Citizens – the majority of whom are addicted to partisan absolutism and accusations against rivals for the destruction that they (alone) have wreaked on the country – might feel perplexed by an assessment of modern Greek history that acknowledges the contribution of all sides to the country’s political, economic and social progress.
Objectivity tends to be irksome to one side on some occasions, to the other side on others. A levelheaded, nonpartisan approach to things does not excite the crowds or rally the troops. It’s hard to swallow because it also entails giving credit where credit’s due, even if this is to the opposite camp.
Greece has many well-known shortcomings: very little consensus, widespread cronyism, embezzlement and waste of public funds, tax evasion and sundry more examples of immoral behavior. It’s always someone else who is responsible for the country’s fiscal derailment, from Andreas Papandreou, to Costas Simitis or Costas Karamanlis. More recently, the populism of George Papandreou when he was in opposition, as well as that of Antonis Samaras and Alexis Tsipras, who preached anti-memorandum rhetoric before accepting and implementing the terms of the bailouts once in power – what binds these men is the absence of self-criticism and a tendency to blame others for a situation they had a part in creating.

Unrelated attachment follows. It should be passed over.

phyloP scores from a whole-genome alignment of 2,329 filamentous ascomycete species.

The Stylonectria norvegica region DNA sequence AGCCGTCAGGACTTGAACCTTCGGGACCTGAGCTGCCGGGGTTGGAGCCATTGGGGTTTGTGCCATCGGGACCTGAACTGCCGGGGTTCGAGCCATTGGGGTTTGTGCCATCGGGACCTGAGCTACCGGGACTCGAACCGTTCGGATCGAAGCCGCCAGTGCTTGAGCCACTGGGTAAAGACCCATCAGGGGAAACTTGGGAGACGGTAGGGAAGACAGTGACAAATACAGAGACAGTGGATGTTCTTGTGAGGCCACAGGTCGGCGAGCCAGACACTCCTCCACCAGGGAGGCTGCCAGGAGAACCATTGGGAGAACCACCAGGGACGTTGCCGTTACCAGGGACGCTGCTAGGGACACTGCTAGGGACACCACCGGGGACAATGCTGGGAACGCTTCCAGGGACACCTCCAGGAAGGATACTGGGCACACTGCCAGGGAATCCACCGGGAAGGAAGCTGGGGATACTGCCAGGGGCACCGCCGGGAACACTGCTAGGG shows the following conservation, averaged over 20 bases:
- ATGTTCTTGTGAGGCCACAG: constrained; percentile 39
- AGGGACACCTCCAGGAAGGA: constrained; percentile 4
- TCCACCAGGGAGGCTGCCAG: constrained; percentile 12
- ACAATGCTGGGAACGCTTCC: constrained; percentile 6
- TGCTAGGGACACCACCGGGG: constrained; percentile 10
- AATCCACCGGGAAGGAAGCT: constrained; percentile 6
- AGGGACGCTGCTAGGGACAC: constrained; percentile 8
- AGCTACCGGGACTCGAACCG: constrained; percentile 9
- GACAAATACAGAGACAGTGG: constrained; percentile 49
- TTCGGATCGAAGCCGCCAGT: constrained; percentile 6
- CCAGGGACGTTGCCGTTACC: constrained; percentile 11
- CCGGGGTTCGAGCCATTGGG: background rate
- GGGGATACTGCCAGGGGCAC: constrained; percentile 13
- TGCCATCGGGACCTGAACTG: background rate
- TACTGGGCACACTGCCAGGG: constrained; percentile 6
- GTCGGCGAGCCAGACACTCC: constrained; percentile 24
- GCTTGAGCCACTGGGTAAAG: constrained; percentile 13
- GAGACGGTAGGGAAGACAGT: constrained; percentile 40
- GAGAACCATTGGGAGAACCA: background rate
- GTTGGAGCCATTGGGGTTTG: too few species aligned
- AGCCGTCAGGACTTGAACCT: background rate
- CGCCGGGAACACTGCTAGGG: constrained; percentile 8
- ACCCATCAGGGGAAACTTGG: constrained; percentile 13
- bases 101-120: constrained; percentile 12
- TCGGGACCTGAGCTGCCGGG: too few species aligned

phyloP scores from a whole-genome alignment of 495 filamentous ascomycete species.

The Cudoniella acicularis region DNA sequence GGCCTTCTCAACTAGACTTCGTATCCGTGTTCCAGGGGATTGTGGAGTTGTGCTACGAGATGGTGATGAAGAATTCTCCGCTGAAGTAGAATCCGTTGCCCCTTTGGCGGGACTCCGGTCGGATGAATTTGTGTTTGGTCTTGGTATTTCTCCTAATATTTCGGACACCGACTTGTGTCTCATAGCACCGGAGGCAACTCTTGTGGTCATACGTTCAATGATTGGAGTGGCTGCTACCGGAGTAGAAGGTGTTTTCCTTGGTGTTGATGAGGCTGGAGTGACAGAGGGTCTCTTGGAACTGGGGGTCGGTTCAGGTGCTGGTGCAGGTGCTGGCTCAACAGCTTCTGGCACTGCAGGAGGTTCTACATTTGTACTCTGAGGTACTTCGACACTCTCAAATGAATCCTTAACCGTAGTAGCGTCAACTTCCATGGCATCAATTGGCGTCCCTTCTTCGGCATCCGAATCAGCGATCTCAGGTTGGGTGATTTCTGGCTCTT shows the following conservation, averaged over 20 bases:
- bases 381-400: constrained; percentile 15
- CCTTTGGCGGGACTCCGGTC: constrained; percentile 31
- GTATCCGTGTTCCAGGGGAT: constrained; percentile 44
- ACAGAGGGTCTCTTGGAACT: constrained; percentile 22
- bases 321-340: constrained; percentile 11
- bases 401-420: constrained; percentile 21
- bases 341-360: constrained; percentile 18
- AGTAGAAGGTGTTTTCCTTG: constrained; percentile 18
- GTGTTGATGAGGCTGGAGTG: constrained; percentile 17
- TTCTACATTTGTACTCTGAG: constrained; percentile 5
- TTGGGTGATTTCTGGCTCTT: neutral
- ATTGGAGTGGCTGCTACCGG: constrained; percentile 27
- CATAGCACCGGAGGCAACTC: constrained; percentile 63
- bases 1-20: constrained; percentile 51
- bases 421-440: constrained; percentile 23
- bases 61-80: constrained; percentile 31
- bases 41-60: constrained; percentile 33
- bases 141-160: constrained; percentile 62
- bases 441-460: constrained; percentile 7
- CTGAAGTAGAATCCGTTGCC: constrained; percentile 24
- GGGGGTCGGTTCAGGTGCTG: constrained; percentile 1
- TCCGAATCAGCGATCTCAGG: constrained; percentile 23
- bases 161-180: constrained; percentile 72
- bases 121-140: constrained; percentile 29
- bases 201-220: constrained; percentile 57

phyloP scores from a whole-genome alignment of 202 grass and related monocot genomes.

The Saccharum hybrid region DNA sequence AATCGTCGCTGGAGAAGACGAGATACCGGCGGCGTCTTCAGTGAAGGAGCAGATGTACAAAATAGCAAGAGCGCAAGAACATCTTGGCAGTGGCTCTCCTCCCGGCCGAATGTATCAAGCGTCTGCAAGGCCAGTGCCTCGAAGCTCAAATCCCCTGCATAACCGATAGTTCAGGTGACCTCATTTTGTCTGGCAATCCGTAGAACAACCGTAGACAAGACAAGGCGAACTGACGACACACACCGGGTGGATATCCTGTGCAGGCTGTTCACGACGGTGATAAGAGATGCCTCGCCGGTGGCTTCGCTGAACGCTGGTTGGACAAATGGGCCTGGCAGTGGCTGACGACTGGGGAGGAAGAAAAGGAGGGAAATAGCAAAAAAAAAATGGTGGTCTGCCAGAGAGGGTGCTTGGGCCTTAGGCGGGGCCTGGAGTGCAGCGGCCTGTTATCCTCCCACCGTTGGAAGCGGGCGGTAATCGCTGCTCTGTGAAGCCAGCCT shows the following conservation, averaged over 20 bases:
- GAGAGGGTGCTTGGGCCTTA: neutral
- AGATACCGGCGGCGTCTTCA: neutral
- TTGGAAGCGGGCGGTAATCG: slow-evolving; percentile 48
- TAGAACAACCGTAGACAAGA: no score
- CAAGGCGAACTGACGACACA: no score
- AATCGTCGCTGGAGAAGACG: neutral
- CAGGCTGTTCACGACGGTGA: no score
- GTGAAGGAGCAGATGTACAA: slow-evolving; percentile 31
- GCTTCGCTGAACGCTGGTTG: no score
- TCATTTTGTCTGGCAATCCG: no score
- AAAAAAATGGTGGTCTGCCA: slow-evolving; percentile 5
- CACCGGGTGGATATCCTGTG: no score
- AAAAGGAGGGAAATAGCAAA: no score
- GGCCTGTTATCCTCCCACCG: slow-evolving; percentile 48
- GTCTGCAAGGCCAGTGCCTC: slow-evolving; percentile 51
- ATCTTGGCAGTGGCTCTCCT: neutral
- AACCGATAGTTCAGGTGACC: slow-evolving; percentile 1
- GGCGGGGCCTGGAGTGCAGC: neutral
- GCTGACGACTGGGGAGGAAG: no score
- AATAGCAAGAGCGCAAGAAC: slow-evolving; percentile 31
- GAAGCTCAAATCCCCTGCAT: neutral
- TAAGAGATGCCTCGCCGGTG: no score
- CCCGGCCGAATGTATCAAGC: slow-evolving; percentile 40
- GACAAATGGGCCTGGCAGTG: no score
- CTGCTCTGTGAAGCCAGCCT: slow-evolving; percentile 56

There have been many mistakes, on every side, not just by those in power, but also by opposition parties that caused harm with the stance they maintained, the consensus they failed to offer and the obstacles they put up.
Still, a lot was done right too. The painful dictatorship of 1967-74 was followed by a long period of growth and prosperity. The Metapolitefsi, as the period of democratic restoration is known, has left us with a lot of positives: the legitimization of political parties that were banned in the past, national reconciliation, economic growth and Greece’s membership of the European Union and the eurozone are among them. Even SYRIZA’s political awakening, which ripped off the rose-colored glasses worn by so many, is part of the Greek political system’s maturing process, despite the cost.
Now, on the anniversary of the restoration of democracy, let’s all set blanket animosity aside for a moment and acknowledge the contribution of each other’s rivals. The resilience of Greek democracy, which emerges unscathed from the deep crisis of the last eight years, is an achievement that belongs to the majority of the political system – albeit not to the same degree for all – regardless of ideology.